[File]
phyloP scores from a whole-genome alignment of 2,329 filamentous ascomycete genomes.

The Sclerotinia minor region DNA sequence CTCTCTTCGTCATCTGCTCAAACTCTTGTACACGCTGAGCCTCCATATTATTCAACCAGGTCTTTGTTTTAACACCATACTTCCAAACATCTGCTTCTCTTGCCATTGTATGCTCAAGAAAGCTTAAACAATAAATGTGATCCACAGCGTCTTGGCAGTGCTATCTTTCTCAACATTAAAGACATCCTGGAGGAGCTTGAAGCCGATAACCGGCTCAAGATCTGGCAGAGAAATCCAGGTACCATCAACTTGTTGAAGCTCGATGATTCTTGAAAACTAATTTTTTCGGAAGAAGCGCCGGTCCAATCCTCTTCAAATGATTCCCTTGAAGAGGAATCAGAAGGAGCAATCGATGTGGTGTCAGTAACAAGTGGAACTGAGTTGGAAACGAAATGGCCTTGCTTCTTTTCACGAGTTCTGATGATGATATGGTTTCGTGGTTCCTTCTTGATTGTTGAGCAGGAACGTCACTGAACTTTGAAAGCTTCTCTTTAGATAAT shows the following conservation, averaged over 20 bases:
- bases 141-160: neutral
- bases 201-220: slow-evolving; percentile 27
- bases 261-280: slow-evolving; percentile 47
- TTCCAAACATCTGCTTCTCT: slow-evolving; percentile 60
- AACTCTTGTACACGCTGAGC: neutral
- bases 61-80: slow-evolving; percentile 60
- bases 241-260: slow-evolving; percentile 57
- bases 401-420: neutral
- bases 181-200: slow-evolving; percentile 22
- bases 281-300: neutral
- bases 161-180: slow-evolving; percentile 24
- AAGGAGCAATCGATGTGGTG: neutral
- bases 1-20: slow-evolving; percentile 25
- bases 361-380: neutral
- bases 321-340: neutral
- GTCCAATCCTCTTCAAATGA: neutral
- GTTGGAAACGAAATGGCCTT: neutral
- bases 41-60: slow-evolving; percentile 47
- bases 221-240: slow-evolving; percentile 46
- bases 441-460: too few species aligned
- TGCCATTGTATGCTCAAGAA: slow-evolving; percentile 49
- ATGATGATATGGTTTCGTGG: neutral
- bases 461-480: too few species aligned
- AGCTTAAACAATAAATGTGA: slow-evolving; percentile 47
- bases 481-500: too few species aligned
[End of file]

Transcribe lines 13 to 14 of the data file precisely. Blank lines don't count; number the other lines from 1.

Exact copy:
- bases 161-180: slow-evolving; percentile 24
- AAGGAGCAATCGATGTGGTG: neutral